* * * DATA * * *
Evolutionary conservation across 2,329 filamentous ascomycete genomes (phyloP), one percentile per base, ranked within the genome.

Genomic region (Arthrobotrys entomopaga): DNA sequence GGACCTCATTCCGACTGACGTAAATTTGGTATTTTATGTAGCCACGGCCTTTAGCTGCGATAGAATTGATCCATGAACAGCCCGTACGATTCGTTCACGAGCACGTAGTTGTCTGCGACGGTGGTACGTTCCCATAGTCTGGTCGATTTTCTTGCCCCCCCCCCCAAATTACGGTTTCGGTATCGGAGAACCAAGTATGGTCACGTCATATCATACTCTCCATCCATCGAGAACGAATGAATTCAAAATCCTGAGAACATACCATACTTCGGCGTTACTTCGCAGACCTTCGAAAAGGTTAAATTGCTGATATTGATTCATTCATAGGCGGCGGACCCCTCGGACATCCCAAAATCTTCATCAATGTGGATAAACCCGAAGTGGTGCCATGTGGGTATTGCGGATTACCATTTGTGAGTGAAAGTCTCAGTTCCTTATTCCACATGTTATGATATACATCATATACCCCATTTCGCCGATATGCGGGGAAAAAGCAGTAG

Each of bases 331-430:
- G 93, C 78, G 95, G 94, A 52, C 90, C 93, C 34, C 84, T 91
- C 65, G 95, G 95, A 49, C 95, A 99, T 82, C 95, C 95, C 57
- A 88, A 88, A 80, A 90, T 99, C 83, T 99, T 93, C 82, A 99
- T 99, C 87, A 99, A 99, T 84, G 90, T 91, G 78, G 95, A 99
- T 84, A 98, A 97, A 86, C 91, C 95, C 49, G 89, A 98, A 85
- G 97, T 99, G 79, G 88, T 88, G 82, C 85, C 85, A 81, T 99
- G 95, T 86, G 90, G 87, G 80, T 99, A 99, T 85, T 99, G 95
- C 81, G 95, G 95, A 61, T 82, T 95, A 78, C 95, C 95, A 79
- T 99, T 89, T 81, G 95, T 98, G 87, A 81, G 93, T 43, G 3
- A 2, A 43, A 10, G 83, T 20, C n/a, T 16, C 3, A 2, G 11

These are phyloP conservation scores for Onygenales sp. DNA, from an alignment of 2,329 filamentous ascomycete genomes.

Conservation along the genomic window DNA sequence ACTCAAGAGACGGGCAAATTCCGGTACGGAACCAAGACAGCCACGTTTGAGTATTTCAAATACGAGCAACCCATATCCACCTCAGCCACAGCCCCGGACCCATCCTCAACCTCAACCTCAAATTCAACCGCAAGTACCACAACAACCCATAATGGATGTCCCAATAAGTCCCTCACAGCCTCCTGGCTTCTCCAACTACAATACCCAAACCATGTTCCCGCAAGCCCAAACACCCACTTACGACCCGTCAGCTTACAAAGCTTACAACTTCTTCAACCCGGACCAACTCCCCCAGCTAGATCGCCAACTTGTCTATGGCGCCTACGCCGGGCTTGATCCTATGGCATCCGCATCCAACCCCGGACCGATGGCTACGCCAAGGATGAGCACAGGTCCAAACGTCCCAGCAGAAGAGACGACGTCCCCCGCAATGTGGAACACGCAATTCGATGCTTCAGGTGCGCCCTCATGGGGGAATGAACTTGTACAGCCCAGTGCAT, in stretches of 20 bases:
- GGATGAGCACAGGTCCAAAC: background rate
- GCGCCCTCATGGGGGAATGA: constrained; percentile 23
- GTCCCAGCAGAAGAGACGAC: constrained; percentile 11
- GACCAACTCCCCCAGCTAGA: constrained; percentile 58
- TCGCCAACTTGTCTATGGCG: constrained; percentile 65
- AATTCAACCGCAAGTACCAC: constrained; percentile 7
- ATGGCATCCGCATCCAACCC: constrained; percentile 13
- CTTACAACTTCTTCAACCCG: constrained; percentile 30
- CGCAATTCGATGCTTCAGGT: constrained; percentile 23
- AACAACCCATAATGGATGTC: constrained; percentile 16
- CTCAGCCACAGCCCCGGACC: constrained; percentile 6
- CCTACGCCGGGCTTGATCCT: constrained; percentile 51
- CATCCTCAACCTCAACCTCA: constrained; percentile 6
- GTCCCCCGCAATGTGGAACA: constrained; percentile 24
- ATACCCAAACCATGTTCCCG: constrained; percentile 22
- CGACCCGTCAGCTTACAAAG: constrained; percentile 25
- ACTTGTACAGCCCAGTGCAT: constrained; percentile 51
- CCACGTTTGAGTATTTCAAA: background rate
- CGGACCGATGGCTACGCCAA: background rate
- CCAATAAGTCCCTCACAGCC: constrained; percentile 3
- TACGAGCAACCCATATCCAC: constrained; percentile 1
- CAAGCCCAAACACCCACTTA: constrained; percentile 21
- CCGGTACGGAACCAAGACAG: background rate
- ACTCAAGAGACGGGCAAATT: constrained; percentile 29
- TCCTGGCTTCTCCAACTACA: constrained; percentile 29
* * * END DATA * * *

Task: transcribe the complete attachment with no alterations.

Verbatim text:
Evolutionary conservation across 2,329 filamentous ascomycete genomes (phyloP), one percentile per base, ranked within the genome.

Genomic region (Arthrobotrys entomopaga): DNA sequence GGACCTCATTCCGACTGACGTAAATTTGGTATTTTATGTAGCCACGGCCTTTAGCTGCGATAGAATTGATCCATGAACAGCCCGTACGATTCGTTCACGAGCACGTAGTTGTCTGCGACGGTGGTACGTTCCCATAGTCTGGTCGATTTTCTTGCCCCCCCCCCCAAATTACGGTTTCGGTATCGGAGAACCAAGTATGGTCACGTCATATCATACTCTCCATCCATCGAGAACGAATGAATTCAAAATCCTGAGAACATACCATACTTCGGCGTTACTTCGCAGACCTTCGAAAAGGTTAAATTGCTGATATTGATTCATTCATAGGCGGCGGACCCCTCGGACATCCCAAAATCTTCATCAATGTGGATAAACCCGAAGTGGTGCCATGTGGGTATTGCGGATTACCATTTGTGAGTGAAAGTCTCAGTTCCTTATTCCACATGTTATGATATACATCATATACCCCATTTCGCCGATATGCGGGGAAAAAGCAGTAG

Each of bases 331-430:
- G 93, C 78, G 95, G 94, A 52, C 90, C 93, C 34, C 84, T 91
- C 65, G 95, G 95, A 49, C 95, A 99, T 82, C 95, C 95, C 57
- A 88, A 88, A 80, A 90, T 99, C 83, T 99, T 93, C 82, A 99
- T 99, C 87, A 99, A 99, T 84, G 90, T 91, G 78, G 95, A 99
- T 84, A 98, A 97, A 86, C 91, C 95, C 49, G 89, A 98, A 85
- G 97, T 99, G 79, G 88, T 88, G 82, C 85, C 85, A 81, T 99
- G 95, T 86, G 90, G 87, G 80, T 99, A 99, T 85, T 99, G 95
- C 81, G 95, G 95, A 61, T 82, T 95, A 78, C 95, C 95, A 79
- T 99, T 89, T 81, G 95, T 98, G 87, A 81, G 93, T 43, G 3
- A 2, A 43, A 10, G 83, T 20, C n/a, T 16, C 3, A 2, G 11

These are phyloP conservation scores for Onygenales sp. DNA, from an alignment of 2,329 filamentous ascomycete genomes.

Conservation along the genomic window DNA sequence ACTCAAGAGACGGGCAAATTCCGGTACGGAACCAAGACAGCCACGTTTGAGTATTTCAAATACGAGCAACCCATATCCACCTCAGCCACAGCCCCGGACCCATCCTCAACCTCAACCTCAAATTCAACCGCAAGTACCACAACAACCCATAATGGATGTCCCAATAAGTCCCTCACAGCCTCCTGGCTTCTCCAACTACAATACCCAAACCATGTTCCCGCAAGCCCAAACACCCACTTACGACCCGTCAGCTTACAAAGCTTACAACTTCTTCAACCCGGACCAACTCCCCCAGCTAGATCGCCAACTTGTCTATGGCGCCTACGCCGGGCTTGATCCTATGGCATCCGCATCCAACCCCGGACCGATGGCTACGCCAAGGATGAGCACAGGTCCAAACGTCCCAGCAGAAGAGACGACGTCCCCCGCAATGTGGAACACGCAATTCGATGCTTCAGGTGCGCCCTCATGGGGGAATGAACTTGTACAGCCCAGTGCAT, in stretches of 20 bases:
- GGATGAGCACAGGTCCAAAC: background rate
- GCGCCCTCATGGGGGAATGA: constrained; percentile 23
- GTCCCAGCAGAAGAGACGAC: constrained; percentile 11
- GACCAACTCCCCCAGCTAGA: constrained; percentile 58
- TCGCCAACTTGTCTATGGCG: constrained; percentile 65
- AATTCAACCGCAAGTACCAC: constrained; percentile 7
- ATGGCATCCGCATCCAACCC: constrained; percentile 13
- CTTACAACTTCTTCAACCCG: constrained; percentile 30
- CGCAATTCGATGCTTCAGGT: constrained; percentile 23
- AACAACCCATAATGGATGTC: constrained; percentile 16
- CTCAGCCACAGCCCCGGACC: constrained; percentile 6
- CCTACGCCGGGCTTGATCCT: constrained; percentile 51
- CATCCTCAACCTCAACCTCA: constrained; percentile 6
- GTCCCCCGCAATGTGGAACA: constrained; percentile 24
- ATACCCAAACCATGTTCCCG: constrained; percentile 22
- CGACCCGTCAGCTTACAAAG: constrained; percentile 25
- ACTTGTACAGCCCAGTGCAT: constrained; percentile 51
- CCACGTTTGAGTATTTCAAA: background rate
- CGGACCGATGGCTACGCCAA: background rate
- CCAATAAGTCCCTCACAGCC: constrained; percentile 3
- TACGAGCAACCCATATCCAC: constrained; percentile 1
- CAAGCCCAAACACCCACTTA: constrained; percentile 21
- CCGGTACGGAACCAAGACAG: background rate
- ACTCAAGAGACGGGCAAATT: constrained; percentile 29
- TCCTGGCTTCTCCAACTACA: constrained; percentile 29